John Powers

John Powers is the pop culture and critic-at-large on NPR's Fresh Air with Terry Gross. He previously served for six years as the film critic.

Powers covers film and politics for Vogue and Vogue.com. His work has appeared in numerous publications, including Harper's BAZAAR, The Nation, Gourmet, The Washington Post, The New York Times and L.A. Weekly, where he spent twelve years as a critic and columnist.

A former professor at Georgetown University, Powers is the author of Sore Winners, a study of American culture during President George W. Bush's administration.

He lives in Pasadena, California, with his wife, Sandi Tan.

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2:13pm

Fri April 3, 2015
Television

The PBS Version Of 'Wolf Hall' Unfolds Like A Real-Life House Of Cards

Copyright 2015 NPR. To see more, visit http://www.npr.org/.

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1:01pm

Fri March 20, 2015
Movie Reviews

'Seymour': A Loving Portrait Of An Acclaimed Classical Pianist

Copyright 2015 NPR. To see more, visit http://www.npr.org/.

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DAVID BIANCULLI, HOST:

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1:16pm

Thu March 19, 2015
Book Reviews

'A Little Life': An Unforgettable Novel About The Grace Of Friendship

Originally published on Fri March 20, 2015 12:52 pm

America is hooked on stories of redemption and rebirth, be it Cheryl Strayed rediscovering herself by hiking the Pacific Trail or the late David Carr pulling himself out of the crack-house and into The New York Times. We just love tales about healing.

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1:36pm

Tue February 24, 2015
Television

Fair Warning: Watch One 'Foyle's War' Episode, And You'll Want To Watch Them All

Originally published on Tue February 24, 2015 1:41 pm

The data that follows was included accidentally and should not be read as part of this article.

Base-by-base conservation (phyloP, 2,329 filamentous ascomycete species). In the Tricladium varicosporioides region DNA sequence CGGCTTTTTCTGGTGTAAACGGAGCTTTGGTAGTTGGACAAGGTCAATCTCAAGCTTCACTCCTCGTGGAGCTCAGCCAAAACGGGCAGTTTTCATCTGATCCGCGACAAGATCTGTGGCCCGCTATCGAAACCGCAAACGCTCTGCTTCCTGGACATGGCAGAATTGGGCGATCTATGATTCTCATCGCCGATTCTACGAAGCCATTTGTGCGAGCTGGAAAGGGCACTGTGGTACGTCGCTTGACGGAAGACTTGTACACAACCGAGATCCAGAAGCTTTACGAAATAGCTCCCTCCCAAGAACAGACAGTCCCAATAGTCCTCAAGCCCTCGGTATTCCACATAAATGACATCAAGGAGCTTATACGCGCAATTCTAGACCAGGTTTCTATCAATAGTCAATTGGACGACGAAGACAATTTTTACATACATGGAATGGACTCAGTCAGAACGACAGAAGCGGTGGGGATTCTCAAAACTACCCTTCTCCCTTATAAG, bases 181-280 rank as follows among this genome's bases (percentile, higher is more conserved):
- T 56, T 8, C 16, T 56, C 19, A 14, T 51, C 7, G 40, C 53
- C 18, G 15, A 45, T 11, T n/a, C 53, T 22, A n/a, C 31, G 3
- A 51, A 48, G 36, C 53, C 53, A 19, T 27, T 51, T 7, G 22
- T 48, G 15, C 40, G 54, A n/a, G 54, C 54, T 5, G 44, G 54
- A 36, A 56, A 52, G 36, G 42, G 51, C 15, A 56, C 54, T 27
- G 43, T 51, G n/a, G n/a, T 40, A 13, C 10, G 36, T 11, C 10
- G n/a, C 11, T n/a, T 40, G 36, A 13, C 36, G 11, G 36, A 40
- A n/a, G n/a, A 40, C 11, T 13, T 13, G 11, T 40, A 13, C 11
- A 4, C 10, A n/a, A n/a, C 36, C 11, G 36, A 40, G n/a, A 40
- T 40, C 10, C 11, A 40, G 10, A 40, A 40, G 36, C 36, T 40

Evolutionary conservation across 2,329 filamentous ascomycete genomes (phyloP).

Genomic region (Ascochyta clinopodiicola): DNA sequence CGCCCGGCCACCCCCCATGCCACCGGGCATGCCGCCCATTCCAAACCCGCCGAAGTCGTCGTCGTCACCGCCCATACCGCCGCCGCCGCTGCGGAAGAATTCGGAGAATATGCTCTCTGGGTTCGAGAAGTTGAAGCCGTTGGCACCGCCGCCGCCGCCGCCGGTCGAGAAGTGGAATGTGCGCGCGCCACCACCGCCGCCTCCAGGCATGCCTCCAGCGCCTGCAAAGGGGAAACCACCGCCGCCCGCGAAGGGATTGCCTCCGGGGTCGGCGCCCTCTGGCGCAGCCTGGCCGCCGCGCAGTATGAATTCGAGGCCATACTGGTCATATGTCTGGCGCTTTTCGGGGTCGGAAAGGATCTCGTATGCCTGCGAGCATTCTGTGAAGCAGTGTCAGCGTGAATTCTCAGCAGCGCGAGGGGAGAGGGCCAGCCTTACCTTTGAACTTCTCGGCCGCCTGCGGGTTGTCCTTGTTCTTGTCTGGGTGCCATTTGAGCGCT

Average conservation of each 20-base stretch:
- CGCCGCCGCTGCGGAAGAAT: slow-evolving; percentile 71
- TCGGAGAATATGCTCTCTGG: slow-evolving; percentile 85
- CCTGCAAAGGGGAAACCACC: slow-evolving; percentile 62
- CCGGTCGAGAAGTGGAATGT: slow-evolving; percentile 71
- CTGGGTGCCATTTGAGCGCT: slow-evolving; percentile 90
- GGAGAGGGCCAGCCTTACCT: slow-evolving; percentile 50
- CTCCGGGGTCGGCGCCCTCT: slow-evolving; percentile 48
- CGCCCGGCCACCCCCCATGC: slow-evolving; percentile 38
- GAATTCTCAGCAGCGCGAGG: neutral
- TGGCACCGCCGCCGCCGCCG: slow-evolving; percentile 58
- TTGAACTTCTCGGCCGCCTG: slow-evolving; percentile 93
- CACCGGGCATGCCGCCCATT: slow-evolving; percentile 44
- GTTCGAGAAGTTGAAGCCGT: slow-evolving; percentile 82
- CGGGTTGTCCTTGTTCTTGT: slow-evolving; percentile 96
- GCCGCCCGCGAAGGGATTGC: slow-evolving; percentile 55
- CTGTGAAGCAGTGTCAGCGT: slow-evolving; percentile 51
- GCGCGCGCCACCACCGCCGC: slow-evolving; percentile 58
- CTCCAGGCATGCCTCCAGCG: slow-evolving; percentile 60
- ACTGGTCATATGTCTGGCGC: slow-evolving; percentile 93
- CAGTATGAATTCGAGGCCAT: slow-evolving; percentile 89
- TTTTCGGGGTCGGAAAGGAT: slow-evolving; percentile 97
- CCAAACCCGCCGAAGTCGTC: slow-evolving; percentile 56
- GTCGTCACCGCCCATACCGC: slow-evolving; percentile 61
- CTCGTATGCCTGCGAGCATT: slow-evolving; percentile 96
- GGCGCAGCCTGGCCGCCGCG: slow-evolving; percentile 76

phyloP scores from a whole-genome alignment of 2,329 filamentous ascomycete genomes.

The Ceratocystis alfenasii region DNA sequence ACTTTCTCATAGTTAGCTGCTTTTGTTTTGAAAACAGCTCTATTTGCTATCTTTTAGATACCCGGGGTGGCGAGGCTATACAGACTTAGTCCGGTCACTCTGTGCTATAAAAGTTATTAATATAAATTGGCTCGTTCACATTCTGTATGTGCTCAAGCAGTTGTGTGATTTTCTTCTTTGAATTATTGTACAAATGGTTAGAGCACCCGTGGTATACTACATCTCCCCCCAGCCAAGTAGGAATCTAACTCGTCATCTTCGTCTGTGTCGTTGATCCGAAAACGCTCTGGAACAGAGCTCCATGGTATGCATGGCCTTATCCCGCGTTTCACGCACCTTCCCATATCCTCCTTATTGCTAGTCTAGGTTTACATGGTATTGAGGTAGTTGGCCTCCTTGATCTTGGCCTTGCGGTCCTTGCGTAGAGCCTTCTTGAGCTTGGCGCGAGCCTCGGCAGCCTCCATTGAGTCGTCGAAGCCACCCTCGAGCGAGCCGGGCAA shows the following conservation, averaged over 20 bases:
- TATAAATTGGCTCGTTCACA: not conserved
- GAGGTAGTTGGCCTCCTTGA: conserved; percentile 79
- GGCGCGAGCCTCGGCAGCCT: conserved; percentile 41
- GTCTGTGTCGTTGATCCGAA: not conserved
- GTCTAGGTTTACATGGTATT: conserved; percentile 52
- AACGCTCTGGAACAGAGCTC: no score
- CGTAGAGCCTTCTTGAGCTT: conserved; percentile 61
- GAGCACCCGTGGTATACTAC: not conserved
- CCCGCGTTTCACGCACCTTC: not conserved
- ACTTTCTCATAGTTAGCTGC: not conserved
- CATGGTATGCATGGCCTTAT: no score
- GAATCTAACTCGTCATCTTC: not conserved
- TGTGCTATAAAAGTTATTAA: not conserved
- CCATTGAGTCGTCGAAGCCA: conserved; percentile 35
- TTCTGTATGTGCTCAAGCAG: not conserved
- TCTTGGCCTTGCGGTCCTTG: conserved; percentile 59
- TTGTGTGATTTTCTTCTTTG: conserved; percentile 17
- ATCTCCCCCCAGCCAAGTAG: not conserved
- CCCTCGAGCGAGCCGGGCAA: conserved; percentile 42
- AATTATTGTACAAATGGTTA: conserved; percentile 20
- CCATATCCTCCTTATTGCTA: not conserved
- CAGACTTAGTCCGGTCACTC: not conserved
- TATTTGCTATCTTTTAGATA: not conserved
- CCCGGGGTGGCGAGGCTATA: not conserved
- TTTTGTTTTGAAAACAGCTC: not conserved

Michael Kitchen stars as Foyle, a widowed police superintendent in the coastal city of Hastings in England. His sidekick is his driver, Samantha Stewart, a vicar's daughter played by Honeysuckle Weeks.
Acorn TV/ITV

The satisfying thing about TV crime shows is that they offer a sense of closure. The unsatisfying thing is how much of life they must leave out to do it. Like, history. Whether you're talking CSI or Sherlock, crime shows tend to take place in a weirdly hermetic universe where the characters may change — like in True Detective — yet the historical moment in which they live remains largely irrelevant background.

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1:38pm

Wed January 28, 2015
Movie Reviews

Full Of Complexity And Ambivalence, 'American Sniper' Shows The Cost Of War

Originally published on Wed January 28, 2015 2:03 pm

Bradley Cooper (right) plays Chris Kyle in American Sniper. The film has become a cultural phenomenon and has spawned knee-jerk squabbling.
Courtesy of Warner Bros. Pictures

In the years following the invasion of Iraq, it became a truism that Americans simply didn't want to hear about the war — especially at the movies. While there were scads of films about Iraq, including Kathryn Bigelow's Oscar-winning The Hurt Locker, none was able to attract a big audience. Until American Sniper.

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